The North Carolina Mason

March/April 2021

North Carolina Mason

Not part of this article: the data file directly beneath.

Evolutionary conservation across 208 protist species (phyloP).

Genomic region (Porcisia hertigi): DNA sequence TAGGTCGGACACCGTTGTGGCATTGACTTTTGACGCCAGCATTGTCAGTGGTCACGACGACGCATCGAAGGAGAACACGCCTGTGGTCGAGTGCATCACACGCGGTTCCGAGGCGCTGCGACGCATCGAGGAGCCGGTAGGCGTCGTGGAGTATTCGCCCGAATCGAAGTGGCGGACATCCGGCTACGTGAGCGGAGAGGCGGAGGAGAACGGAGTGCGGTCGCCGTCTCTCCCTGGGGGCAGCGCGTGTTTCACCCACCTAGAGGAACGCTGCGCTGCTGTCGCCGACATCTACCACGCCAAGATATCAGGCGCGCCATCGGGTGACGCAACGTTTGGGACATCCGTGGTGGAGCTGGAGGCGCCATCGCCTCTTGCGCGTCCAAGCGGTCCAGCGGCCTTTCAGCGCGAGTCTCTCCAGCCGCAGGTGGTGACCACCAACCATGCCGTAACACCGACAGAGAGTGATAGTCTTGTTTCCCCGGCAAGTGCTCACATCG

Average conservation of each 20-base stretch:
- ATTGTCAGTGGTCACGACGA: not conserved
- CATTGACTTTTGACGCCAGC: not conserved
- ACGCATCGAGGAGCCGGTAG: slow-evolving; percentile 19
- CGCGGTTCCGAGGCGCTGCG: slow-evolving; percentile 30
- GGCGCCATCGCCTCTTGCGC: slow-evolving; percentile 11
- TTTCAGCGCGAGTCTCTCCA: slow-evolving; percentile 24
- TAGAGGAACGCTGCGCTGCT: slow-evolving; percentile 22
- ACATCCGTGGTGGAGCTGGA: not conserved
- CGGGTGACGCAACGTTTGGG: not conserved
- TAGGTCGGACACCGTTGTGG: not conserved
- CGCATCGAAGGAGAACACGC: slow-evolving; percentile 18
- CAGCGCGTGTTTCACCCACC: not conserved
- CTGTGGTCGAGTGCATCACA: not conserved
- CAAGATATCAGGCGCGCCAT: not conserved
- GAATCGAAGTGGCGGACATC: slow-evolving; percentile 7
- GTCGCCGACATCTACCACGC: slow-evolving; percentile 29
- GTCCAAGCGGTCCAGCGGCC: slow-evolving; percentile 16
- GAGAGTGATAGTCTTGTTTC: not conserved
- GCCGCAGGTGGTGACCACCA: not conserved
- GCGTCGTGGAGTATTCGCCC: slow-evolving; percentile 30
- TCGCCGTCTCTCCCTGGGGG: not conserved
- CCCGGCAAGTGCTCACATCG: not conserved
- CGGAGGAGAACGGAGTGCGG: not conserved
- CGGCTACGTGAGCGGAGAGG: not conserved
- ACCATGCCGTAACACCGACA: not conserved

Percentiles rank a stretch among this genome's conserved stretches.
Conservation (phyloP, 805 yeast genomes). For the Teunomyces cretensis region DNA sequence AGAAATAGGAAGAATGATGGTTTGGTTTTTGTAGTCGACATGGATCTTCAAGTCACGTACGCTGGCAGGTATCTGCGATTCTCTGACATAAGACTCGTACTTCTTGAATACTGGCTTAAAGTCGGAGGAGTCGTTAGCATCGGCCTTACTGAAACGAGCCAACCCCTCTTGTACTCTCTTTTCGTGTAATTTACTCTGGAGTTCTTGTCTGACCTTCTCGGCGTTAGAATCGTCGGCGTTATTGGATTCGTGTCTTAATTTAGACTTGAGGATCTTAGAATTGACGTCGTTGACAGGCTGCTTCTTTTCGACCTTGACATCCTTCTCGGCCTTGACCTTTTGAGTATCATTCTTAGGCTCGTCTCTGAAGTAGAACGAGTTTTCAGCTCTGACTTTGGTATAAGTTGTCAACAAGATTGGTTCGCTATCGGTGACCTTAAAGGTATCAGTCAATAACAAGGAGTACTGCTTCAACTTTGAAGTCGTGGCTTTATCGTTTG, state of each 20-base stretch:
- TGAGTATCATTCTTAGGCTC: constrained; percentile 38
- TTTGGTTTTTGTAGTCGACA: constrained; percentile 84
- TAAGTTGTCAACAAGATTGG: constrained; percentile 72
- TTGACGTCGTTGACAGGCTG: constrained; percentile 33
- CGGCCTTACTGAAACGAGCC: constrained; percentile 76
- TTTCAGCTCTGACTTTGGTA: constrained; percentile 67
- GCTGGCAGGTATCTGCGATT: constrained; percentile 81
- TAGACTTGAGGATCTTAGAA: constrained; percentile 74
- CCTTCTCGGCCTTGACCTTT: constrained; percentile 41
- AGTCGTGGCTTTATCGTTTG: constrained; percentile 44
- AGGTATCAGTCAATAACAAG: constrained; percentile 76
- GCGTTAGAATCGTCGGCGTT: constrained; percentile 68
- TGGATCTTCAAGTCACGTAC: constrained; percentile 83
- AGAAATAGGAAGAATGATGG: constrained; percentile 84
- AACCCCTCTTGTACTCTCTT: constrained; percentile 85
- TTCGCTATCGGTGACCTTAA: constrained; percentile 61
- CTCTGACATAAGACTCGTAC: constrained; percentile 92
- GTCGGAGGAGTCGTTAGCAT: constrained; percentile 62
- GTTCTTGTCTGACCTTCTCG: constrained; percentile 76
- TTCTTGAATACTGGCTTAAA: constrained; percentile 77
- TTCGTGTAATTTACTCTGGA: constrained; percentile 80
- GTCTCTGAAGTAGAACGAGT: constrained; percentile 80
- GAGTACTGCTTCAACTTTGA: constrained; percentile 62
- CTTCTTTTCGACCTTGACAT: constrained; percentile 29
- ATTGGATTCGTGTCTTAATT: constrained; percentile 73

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Page 2 The North Carolina Mason March/April 2021 MAKEOVER, from page 1 He doesn't just look around and give advice. He studies blueprints, examines original architecture and studies why the lodge was built as it was. He seeks and often finds historical changes to the building that were made for good – and sometimes for expedience and low cost. He also works with brethren to find a champion or two among the members who can lead the lodge to find ways to fund repairs or renova- tions, to determine exactly what they can and should do to send the message to the world that Masons welcome inquirers, and that they play a vital role in their communi- ties. He can consult on how to make repairs and create a project plan as he works toward his licensure as an architect. He uses digital displays and clear, understandable language to report on what he has found and shares it with brothers who will lead the work. e program is not just about beautification, it's about Masonry itself. Of the 774 lodges that have opened in the history of the NC Grand Lodge (775 if you count Prometheus Lodge UD), half are still "alive," and half are "demised," meaning they are extinct, or have merged into others and dissolved. "When lodges stop working, culture is lost. Masonry becomes less visible and the face of Masonry in the community disappears," Robbins says. "A lodge building is so much more than a building. History happens here. Masonry happens here." For Grand Secretary Clapp, who retires from the office he has held for 25 years on May 1, this is an important legacy for the Grand lodge itself to leave behind. "Most lodges in trouble did not get into that condition overnight, and they won't get out of it over- night. But they truly can get out of it," he says. "We can help you start to dream again. Dream what you can do. Dream who you can be in your community. Dream of welcoming good men through your doors." As Masonry looks toward its own future and works to welcome new brothers, the public face of our lodges tell the story, he says. "To me, I wonder who wants to join something that's in a state of disrepair? It says something about Masonry that it shouldn't. We are builders. Our buildings need to be in great shape," he says. No Grand Lodge is in the finan- cial position to help repair hundreds of lodges. Local brethren need to make that decision and raise or find funding on their own. But now, and only in North Caro- lina, when they ask the NC Grand Lodge for help, they will get true, tested guidance on how to make change happen. Robbins is working with a few lodges and temples now, and has digital and paper presentations that show what can be done and why each lodge was built the way it was to begin with. He cites as one example, work under way at the Gastonia Masonic Temple. Robbins visited in 2018 and spent days measuring, studying and prowling around the historic building. Over the years, it has been well used – and shows it in places. Robbins worked long hours with a team of brothers dedicated to making change happen and to finding funding to make their dream happen. He even did some of the hands- on work himself as a way to show brothers how it can be done, He took an old window that had been painted over home, dedicated countless hours stripping the old paint and adding new coats, and restoring it to full working order. He drove it back from Raleigh to Gastonia and installed it. at window has inspired the brothers and they are eager to continue the work. "Brothers saw an example of what it could be and even in this case, how they could do it themselves," he says, "at made a huge difference. Here's what happens when you call Matthew Robbins: ■ He talks with lodge leaders and brothers to determine the need and the vision. ■ He does an on-site assessment, checking resources, the state of the building, etc. ■ He creates a digital slide deck to show what's broken and what can be fixed, and ideas for fixing them. He also offers some financial information, demo- graphics and project planning advice to round out the full picture. Oh, he can even draw up a landscaping plan for your lodge. ■ He recommends an outcome – a goal the lodge agrees is reachable. ■ That's when he steps back, and the lodge begins the real work of making the fixes. Once you see it, you believe it can happen." Any lodge can and should seek help. Robbins is available for advice and motivation as that work goes along. Once the work is done, he encourages lodges to invite their neighbors in to see the changes, to welcome the community inside. Call brothers who have drifted away and invite them for dinner (oost-COVID, of course). Welcome widows for a visit. "Let the community see who you are" he says. "Give them a tour, Hold a coffee hour. If you don't tell (or show) them who you are, they'll come up with their own conclusions." Interested in getting some advice? Contact Brother Matthew at the Grand Lodge at 919-787-2021 or email him at BEFORE AFTER Brother Robbins took home a painted-over window from the Gastonia Masonic Temple, refurbished it, brought it back and installed it in its former place. "Brothers saw an example of what it could be and even in this case, how they could do it themselves."

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